Five Surprising Facts About Energy Poverty
Business as usual “will not remotely suffice” to meet goals of clean and universal energy, says a World Bank-led report.
Global temperature averages over the years, converted to notes on the cello. It’s one of the more haunting songs you’ve ever heard, for many reasons.
Looks like we’re gonna need to switch to a viola pretty soon.
World Bank: You can’t fight poverty without tackling climate change
The international lending institution says we must shield the world’s poorest from the effects of severe weather — and one way to do that is by supporting renewables.
Buses that are silent, energy efficient, and don’t release exhaust — sounds good, doesn’t it? Just such a bus service is now in development in the Swedish city of Gothenburg — it’s currently set to launch in 2015. The new “ultramodern” bus service will be entirely electric and powered entirely by renewable energy sources.
Interesting that this is happening in the city where I live and from the company which I used to work for more than a decade back.
The major challenge with making a system like this work is realizing we are talking about a whole system which require collaboration with cities, innovators, manufacturers and service providers. One major obstacles for these kinds of solutions is that many institutions are hesitant to, or are not capable of collaborating in a deep enough why to pull it off. It might be collaborating around technical issues that might be the challenge must most often it is the business model that have to be shared and designed between different actors that is the main challenge. Most organizations are defined around one business model and is not designed to become a small part of one more complex model.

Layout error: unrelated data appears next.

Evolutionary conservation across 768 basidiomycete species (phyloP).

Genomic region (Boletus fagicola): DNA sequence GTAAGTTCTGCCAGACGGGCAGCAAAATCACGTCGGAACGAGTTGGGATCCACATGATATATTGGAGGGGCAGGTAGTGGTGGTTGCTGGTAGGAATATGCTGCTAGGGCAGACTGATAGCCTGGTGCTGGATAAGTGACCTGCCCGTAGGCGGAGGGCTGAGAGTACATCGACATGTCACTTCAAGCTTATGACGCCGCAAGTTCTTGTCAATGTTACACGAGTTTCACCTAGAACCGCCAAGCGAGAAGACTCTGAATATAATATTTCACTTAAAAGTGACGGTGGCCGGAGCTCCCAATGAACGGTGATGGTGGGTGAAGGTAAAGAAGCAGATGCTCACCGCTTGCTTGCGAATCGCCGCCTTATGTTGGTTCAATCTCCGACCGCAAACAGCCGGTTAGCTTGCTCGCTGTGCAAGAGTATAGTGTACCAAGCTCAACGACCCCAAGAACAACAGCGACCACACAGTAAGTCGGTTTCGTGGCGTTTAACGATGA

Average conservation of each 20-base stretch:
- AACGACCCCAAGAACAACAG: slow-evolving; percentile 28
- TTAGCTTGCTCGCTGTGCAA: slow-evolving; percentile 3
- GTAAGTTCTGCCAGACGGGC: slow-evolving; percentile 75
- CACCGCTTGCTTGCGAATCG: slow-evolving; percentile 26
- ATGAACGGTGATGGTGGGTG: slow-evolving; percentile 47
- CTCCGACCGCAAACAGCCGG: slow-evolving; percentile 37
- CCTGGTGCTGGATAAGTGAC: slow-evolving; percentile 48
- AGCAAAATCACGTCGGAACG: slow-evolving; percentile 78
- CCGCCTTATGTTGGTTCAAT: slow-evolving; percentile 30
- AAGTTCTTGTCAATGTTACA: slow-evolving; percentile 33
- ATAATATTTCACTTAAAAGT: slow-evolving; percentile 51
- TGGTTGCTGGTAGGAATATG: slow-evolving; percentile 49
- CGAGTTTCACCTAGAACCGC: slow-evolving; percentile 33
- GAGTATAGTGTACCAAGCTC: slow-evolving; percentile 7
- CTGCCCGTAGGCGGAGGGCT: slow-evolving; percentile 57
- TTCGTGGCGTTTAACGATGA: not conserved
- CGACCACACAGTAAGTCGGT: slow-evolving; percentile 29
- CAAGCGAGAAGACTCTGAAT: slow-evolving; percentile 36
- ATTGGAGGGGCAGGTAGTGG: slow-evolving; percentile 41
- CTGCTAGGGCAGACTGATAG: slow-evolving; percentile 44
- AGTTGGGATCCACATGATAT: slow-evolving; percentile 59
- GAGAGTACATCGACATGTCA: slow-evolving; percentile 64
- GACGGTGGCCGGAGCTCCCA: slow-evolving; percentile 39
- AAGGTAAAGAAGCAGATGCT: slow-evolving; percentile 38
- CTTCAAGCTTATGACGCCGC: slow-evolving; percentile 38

Whole Foods Shows Customers the Bleak Future of Produce Without Bees
“The decline in bee populations has been all the buzz lately, which led Whole Foods Market to team up with the Xerces Society to show us what a world—or at least, produce section—without bees would look like. The University Heights, Rhode Island store removed all foods that are reliant upon the important pollinators, and it leaves a pretty slim selection; 52% of the produce department’s offerings would be pulled from shelves without bees around to help.”
In his 1992 book “Earth in the Balance,” Gore compared talk of adapting to climate change to laziness that would distract from necessary efforts.
But in his 2013 book “The Future,” Gore writes bluntly: “I was wrong.” He talks about how coping with rising seas and temperatures is just as important as trying to prevent global warming by cutting emissions.
Like Gore, governmental officials across the globe aren’t saying everyone should just give up on efforts to reduce pollution. They’re saying that as they work on curbing carbon, they also have to deal with a reality that’s already here.